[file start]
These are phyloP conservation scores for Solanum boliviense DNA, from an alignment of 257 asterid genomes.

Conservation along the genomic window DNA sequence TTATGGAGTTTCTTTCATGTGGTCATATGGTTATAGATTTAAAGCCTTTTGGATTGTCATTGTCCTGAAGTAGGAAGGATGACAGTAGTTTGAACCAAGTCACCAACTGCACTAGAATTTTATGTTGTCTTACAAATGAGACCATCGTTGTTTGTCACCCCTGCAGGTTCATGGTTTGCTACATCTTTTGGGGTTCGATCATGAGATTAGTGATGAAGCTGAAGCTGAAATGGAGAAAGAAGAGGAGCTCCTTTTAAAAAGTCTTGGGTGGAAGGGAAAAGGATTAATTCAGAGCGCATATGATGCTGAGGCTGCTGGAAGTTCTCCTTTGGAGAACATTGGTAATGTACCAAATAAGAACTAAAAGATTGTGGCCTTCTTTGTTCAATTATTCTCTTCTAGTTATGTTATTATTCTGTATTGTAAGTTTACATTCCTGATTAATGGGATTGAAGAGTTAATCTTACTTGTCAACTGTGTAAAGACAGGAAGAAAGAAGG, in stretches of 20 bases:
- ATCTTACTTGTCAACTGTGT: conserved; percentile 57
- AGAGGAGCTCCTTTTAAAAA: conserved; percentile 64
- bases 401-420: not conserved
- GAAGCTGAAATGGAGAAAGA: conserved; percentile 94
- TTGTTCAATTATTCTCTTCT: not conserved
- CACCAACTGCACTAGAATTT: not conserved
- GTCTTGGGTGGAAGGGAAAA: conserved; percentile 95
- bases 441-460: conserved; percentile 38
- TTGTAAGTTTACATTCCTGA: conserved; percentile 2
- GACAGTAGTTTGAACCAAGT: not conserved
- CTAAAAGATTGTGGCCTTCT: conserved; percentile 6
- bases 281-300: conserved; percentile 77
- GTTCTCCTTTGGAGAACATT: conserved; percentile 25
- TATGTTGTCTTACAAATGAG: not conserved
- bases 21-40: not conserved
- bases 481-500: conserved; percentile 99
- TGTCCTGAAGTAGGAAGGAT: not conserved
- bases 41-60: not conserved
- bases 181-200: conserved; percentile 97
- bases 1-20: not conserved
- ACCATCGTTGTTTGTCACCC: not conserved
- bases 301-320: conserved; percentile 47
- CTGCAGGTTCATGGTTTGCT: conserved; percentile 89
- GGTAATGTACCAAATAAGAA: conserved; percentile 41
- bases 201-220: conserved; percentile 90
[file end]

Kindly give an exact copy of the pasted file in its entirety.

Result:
These are phyloP conservation scores for Solanum boliviense DNA, from an alignment of 257 asterid genomes.

Conservation along the genomic window DNA sequence TTATGGAGTTTCTTTCATGTGGTCATATGGTTATAGATTTAAAGCCTTTTGGATTGTCATTGTCCTGAAGTAGGAAGGATGACAGTAGTTTGAACCAAGTCACCAACTGCACTAGAATTTTATGTTGTCTTACAAATGAGACCATCGTTGTTTGTCACCCCTGCAGGTTCATGGTTTGCTACATCTTTTGGGGTTCGATCATGAGATTAGTGATGAAGCTGAAGCTGAAATGGAGAAAGAAGAGGAGCTCCTTTTAAAAAGTCTTGGGTGGAAGGGAAAAGGATTAATTCAGAGCGCATATGATGCTGAGGCTGCTGGAAGTTCTCCTTTGGAGAACATTGGTAATGTACCAAATAAGAACTAAAAGATTGTGGCCTTCTTTGTTCAATTATTCTCTTCTAGTTATGTTATTATTCTGTATTGTAAGTTTACATTCCTGATTAATGGGATTGAAGAGTTAATCTTACTTGTCAACTGTGTAAAGACAGGAAGAAAGAAGG, in stretches of 20 bases:
- ATCTTACTTGTCAACTGTGT: conserved; percentile 57
- AGAGGAGCTCCTTTTAAAAA: conserved; percentile 64
- bases 401-420: not conserved
- GAAGCTGAAATGGAGAAAGA: conserved; percentile 94
- TTGTTCAATTATTCTCTTCT: not conserved
- CACCAACTGCACTAGAATTT: not conserved
- GTCTTGGGTGGAAGGGAAAA: conserved; percentile 95
- bases 441-460: conserved; percentile 38
- TTGTAAGTTTACATTCCTGA: conserved; percentile 2
- GACAGTAGTTTGAACCAAGT: not conserved
- CTAAAAGATTGTGGCCTTCT: conserved; percentile 6
- bases 281-300: conserved; percentile 77
- GTTCTCCTTTGGAGAACATT: conserved; percentile 25
- TATGTTGTCTTACAAATGAG: not conserved
- bases 21-40: not conserved
- bases 481-500: conserved; percentile 99
- TGTCCTGAAGTAGGAAGGAT: not conserved
- bases 41-60: not conserved
- bases 181-200: conserved; percentile 97
- bases 1-20: not conserved
- ACCATCGTTGTTTGTCACCC: not conserved
- bases 301-320: conserved; percentile 47
- CTGCAGGTTCATGGTTTGCT: conserved; percentile 89
- GGTAATGTACCAAATAAGAA: conserved; percentile 41
- bases 201-220: conserved; percentile 90